2. Contact voltage: lightning hits something that a person is touching (golf club, umbrella, a wired telephone) and enters the body.
3. Flashover or splash voltage: when lightning hits a nearby object (tree, pole, wire fence) and then arcs over to a person.
4. Step or ground voltage: occurs when lightning hits the ground and the current fans out in all directions. The magnitude of damage will vary with the local conditions (wet/dry), orientation of the person (standing/lying) and distance from the source. This kind of contact can affect several individuals at once.

Effects of lightning on people:
Immediate effects can be burns, cardiac arrest and cessation of breathing so the first thing to do is to call for assistance (911) and apply cardiopulmonary resuscitation (CPR) to the individual. About 90% of people survive a lighting incident but there may be long term debilitating neurological, physiological and psychological problems.

Avoiding being struck by lightning: 
As with bear safety recommendations, avoidance of an encounter is the first line of defence. Monitor the local weather conditions and check weather reports. Postpone activities that may expose you to severe weather and lightning if a safe refuge is not immediately at hand.

the 30-30 Rule:
The first 30 refers to seconds and says that when the time between flash and bang is less than 30 seconds, you should already be in a safe shelter. The second 30 refers to minutes and means waiting at least 30 minutes after the last thunder sound before you leave the safe shelter and resume your activities.

Rationale: 30 seconds between the flash and bang indicates the lightning is about 6 miles or 9 km away from you (sound travels about 1 mile / 5 seconds or 300 m / second). Older data suggested that successive lightning bolts could occur about 3-4 km apart but more recent information suggests there may be 9 km (or more) distance between bolts. This means that when the flash to bang is below 30 seconds, another strike could occur right where you are.
The time of 30 minutes as the minimum time to stay in a safe location is based on the observation that thunderstorms typically move at about 35-40 km/h so after 30 minutes, the storm may be 16-20 km away from you and the chance of another strike from that storm arriving at your location are reduced.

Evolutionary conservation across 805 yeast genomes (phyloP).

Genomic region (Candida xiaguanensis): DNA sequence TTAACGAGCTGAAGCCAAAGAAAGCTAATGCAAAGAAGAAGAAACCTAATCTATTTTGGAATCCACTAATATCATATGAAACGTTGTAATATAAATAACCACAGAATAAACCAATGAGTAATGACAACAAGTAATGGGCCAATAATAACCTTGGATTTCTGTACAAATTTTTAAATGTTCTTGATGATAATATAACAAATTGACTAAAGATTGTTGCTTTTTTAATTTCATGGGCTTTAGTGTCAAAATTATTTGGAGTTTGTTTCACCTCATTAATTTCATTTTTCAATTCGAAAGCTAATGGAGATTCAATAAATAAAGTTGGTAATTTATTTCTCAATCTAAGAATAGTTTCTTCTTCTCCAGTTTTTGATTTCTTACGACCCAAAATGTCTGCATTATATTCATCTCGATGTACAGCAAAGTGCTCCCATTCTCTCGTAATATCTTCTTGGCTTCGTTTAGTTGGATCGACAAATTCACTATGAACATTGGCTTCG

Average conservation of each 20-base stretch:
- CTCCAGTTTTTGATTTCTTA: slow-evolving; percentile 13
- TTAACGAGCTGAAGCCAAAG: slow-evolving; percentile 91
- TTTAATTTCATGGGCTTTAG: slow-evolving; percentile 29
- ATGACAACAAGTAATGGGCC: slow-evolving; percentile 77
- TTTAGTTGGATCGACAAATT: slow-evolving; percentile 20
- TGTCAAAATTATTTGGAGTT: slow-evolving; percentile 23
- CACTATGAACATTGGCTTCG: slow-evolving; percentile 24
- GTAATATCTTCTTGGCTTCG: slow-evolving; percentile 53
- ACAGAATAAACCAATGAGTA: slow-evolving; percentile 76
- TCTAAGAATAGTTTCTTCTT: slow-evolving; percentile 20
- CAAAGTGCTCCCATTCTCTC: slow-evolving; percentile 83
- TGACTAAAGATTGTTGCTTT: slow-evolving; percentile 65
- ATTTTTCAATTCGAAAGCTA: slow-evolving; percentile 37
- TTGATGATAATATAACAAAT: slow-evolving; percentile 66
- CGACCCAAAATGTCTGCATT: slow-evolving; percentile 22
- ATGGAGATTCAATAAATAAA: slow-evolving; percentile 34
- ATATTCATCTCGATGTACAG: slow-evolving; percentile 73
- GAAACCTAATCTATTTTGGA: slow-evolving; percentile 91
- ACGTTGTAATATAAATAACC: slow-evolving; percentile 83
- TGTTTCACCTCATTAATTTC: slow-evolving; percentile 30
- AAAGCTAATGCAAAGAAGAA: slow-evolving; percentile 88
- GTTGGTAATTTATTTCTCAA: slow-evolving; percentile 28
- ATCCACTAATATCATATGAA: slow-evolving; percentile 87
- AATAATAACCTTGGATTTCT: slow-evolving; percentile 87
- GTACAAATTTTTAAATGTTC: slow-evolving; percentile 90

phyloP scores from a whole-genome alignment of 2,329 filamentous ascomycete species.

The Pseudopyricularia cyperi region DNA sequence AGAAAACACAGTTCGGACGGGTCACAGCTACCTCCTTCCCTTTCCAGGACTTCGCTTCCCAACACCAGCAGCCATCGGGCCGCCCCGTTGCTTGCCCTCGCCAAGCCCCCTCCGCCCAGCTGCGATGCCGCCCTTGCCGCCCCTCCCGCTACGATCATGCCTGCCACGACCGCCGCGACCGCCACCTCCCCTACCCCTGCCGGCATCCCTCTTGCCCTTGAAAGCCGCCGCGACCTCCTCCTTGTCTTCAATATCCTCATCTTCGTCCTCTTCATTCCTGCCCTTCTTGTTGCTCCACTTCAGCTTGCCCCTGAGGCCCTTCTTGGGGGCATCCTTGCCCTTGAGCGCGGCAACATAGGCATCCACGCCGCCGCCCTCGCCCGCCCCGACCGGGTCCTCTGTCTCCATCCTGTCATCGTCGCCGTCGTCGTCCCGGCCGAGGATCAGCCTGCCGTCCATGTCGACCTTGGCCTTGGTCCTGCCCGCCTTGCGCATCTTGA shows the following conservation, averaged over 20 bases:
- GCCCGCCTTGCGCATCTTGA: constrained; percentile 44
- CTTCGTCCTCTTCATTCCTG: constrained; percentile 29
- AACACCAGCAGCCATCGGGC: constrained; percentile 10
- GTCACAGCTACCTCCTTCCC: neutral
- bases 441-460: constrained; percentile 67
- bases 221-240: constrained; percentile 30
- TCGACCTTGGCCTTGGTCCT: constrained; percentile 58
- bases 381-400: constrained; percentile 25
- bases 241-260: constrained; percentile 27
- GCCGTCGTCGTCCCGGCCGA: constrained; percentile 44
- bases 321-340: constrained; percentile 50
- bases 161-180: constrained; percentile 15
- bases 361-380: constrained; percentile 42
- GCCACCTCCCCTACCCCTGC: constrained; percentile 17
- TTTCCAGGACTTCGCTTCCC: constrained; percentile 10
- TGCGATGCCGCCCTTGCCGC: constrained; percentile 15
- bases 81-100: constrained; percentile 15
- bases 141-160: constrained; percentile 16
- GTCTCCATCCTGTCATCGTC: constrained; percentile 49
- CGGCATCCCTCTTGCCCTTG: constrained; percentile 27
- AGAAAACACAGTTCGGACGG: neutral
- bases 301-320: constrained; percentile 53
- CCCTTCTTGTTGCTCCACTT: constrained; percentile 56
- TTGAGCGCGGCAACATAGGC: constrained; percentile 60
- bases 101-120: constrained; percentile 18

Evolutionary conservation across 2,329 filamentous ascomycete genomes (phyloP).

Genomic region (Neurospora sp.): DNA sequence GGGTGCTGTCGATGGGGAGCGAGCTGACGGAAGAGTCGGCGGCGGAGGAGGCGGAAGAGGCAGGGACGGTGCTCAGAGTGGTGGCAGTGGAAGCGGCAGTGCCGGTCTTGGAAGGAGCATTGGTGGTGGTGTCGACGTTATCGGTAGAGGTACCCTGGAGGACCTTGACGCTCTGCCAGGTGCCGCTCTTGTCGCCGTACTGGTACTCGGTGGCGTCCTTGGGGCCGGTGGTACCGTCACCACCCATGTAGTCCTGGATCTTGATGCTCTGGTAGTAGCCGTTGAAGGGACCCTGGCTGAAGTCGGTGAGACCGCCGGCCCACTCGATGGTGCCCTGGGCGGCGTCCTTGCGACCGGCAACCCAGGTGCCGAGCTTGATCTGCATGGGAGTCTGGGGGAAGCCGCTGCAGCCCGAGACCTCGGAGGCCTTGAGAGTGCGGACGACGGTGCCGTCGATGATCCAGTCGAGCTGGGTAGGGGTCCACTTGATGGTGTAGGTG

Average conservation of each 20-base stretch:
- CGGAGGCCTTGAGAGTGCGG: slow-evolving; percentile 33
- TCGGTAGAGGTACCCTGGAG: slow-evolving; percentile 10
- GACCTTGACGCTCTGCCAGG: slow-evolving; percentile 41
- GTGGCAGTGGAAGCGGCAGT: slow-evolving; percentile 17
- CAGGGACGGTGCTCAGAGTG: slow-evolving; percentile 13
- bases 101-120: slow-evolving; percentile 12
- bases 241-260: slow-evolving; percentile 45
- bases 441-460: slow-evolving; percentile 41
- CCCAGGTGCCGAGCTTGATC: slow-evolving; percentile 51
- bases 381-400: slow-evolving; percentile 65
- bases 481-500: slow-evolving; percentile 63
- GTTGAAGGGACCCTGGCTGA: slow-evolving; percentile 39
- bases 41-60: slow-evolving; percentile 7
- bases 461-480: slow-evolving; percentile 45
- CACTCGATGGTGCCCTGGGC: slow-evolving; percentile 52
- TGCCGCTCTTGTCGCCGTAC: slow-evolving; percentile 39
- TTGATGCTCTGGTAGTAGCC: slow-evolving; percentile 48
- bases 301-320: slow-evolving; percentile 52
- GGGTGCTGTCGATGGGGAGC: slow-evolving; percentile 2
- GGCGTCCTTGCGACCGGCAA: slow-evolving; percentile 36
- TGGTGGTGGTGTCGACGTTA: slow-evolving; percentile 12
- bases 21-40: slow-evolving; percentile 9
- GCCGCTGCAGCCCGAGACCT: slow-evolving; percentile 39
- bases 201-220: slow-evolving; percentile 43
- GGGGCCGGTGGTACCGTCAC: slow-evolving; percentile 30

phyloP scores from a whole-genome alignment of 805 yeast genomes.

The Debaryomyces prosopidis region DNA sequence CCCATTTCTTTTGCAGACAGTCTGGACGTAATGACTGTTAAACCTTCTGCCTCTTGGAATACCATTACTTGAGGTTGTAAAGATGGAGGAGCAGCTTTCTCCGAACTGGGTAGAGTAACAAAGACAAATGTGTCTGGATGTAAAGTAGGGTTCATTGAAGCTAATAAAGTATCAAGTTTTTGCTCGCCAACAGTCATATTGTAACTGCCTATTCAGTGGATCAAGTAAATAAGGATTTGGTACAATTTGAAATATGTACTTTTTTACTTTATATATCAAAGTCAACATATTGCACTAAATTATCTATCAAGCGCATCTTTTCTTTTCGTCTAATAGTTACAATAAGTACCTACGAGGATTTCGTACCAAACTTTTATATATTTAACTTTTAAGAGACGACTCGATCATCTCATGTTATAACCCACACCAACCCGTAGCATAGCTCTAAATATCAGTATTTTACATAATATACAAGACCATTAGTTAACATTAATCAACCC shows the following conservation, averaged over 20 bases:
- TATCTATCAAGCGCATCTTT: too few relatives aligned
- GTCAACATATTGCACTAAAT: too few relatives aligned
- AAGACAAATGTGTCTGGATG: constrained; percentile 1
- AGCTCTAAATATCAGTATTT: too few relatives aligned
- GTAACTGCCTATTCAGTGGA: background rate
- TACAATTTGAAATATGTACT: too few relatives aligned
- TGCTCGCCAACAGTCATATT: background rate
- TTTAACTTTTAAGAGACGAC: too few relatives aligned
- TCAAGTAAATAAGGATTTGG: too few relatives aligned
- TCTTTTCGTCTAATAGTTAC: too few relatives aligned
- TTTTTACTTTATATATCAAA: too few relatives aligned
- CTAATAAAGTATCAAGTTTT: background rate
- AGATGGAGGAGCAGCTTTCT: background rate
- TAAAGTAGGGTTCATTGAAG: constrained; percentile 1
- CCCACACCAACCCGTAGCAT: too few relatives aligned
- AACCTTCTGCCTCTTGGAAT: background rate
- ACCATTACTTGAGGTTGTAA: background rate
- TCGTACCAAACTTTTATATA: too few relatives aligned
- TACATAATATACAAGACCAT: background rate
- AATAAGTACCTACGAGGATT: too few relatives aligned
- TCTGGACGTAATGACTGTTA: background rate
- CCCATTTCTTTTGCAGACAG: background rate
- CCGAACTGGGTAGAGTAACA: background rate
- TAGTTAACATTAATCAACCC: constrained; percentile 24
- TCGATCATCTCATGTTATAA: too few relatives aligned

However, it is entirely possible that lightning can occur outside the actual rain core when skies nearby are clear. This is the origin of the phrase "bolt out of the blue" [sky] used to describe an 'unexpected event'. Analysis has shown that the end of storms when the strike frequency was declining, was as deadly to people as the middle of the storm when the frequency was higher. This may be because people underestimate the risk of lighting as the storm moves away and return outside when lightning can still occur.

Safe Havens in a lightning storm: back to top
1. inside a substantial, usually inhabited, building - this refers to an enclosed building wired for electricity and with plumbing which tend to electrically ground the structure (may conduct the lightning current safely into the earth). Open structures like bus or picnic shelters, out-houses or tents are not grounded and may, because of their height, be more likely to be struck by lighting than you would be standing outside of the shelter. Stay away from these structures. Even if you are in a substantial building, stay away from windows and do not use the shower or bathtub or any electrical appliances (telephone, power tools). It has happened that lighting struck outside and the current entered the house via metal pipes or the wiring.